Philosophy. An evil and corrosive influence that led Christian theology astray almost from the very beginning? A useful way of thinking that helps Christians understand their beliefs and the world more clearly? A little of both? Something else?
What exactly is the relationship between theology and philosophy?
I don’t know if philosophers wrestle with the question too much, but theologians certainly do. And we have a really hard time coming up with a good answer. One of the reasons that we struggle with with this so much is that we’re actually not sure how theology and philosophy are different. Until you know what makes two things distinct, it’s almost impossible to figure out how they’re related.
So let’s lead with this question: What makes theology and philosophy different? In the next post, we can tackle the question of how they are related.
Imagine that you have two tables: the “theology” table and the “philosophy” table. Sitting around the theology table, you have a bunch of people wrestling with questions about who we are, why we’re here, what we’re supposed to be doing, and what this goofy universe is all about. But over at the philosophy table, you have a different group of people wrestling with exactly the same questions. What makes the two tables, the two groups of people, and the two conversations different?
Theology Is/Isn’t Like Philosophy Because…
1. Nerds vs. Geeks
Maybe the two are different just because they involve different groups of people. They’re like two cliques at lunch. They may do many of the same things, but they sit at different tables simply because they are distinct groups.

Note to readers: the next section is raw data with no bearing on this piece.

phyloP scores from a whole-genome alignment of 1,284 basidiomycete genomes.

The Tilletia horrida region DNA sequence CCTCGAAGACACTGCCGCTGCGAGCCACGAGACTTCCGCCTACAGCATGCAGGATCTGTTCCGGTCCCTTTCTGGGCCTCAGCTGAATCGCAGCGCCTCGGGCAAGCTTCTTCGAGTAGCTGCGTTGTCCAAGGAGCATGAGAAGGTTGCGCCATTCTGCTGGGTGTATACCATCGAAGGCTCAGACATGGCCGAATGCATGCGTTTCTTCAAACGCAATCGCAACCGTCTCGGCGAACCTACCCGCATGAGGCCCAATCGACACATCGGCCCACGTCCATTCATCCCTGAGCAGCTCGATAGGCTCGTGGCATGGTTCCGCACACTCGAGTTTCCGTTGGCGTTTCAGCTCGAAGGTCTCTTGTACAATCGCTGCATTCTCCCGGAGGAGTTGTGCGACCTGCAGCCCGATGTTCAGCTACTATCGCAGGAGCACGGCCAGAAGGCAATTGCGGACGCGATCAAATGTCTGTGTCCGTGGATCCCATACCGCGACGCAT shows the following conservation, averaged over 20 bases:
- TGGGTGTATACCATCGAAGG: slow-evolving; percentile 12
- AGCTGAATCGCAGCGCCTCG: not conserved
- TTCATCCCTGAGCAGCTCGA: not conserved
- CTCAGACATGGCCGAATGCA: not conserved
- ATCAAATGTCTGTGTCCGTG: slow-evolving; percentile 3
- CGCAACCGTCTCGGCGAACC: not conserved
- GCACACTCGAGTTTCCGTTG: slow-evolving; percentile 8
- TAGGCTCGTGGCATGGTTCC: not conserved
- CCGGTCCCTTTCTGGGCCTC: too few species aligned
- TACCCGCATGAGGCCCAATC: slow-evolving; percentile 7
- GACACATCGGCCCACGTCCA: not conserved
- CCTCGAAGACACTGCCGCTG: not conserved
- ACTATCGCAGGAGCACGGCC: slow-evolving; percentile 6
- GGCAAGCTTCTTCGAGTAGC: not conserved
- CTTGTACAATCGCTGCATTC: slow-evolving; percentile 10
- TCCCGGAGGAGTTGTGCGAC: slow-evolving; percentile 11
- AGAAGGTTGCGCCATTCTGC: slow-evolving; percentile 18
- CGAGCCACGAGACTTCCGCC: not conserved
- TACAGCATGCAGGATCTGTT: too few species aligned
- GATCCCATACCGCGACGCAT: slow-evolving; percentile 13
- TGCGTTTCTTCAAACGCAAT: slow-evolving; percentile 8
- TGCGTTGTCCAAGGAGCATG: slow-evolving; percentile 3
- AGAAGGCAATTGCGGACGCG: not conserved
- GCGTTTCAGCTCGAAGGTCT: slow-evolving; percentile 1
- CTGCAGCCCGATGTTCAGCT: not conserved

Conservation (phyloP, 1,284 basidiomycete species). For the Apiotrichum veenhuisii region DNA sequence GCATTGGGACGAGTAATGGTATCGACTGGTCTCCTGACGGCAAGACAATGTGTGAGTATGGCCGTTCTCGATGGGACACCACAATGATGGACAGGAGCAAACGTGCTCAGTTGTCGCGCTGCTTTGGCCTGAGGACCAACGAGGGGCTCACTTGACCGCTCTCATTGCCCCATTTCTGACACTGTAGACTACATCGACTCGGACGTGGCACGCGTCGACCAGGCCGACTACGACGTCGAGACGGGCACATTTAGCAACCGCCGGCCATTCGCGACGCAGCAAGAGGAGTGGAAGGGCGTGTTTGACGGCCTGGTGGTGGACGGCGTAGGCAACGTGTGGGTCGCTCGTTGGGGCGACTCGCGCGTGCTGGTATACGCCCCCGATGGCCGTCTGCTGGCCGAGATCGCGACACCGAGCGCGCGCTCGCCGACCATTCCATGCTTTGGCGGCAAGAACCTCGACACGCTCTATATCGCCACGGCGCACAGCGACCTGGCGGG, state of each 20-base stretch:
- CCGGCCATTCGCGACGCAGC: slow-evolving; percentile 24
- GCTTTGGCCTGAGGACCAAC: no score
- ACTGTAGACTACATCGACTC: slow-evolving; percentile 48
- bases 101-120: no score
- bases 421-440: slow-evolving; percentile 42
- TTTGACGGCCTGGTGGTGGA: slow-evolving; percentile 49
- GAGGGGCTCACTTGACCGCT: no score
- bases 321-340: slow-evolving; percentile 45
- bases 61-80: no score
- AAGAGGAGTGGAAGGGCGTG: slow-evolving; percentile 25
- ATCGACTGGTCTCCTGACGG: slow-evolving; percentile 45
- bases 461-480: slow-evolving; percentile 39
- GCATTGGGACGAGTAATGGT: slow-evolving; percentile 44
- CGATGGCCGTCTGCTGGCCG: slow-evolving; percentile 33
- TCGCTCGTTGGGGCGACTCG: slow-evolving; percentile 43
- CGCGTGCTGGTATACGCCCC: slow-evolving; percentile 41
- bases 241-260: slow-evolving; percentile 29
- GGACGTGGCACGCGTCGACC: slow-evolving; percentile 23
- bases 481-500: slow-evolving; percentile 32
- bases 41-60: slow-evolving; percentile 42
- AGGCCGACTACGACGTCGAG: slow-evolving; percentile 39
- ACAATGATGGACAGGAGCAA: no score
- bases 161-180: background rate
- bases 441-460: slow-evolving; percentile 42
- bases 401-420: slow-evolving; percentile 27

This was probably the most common way of drawing the distinction in the early church. Early thinkers did not distinguish between theology and philosophy as disciplines. For them, the real distinction was between Christians and non-Christians. A pagan philosopher may be asking the same questions as a Christian theologian, and she may even be trying to reach answers in much the same way, but she is still different from the theologian simply because she isn’t Christian. If it’s not Christian, it’s not really theology. simple as that.
That probably explains much of Tertullian’s famous “What has Athens to do with Jerusalem?” question. He wasn’t denying that Christians often think philosophically (as we use the term). But he was saying that those two cities represent two radically different groups of people. And that’s what distinguishes theology from philosophy.
There is something about this approach that I like. In many ways, philosophers and theologians are like two distinct cliques sitting at separate tables. But that alone isn’t enough. We’re trying to figure out why they are different groups. Or, more precisely, why we think that they are different. And unfortunately, we can’t draw the line as simply as they used to. Today we have Christian philosophers and non-Christian theologians. So there must be something else going on.
2. Christiany Things vs. Not Christiany Things
I realize that “Christiany” isn’t the most precise term. But what I’m getting at here is that maybe the two conversations are different because of what the people are talking about. Their subject matter is different. Theologians talk about things of relevance to Christians; philosophers talk about other stuff (whatever that might be).
I could be wrong, but I think this is one of the main ways that the two disciplines are distinguished at the popular level. People aren’t really sure how the two are different, but surely they at least talk about different things.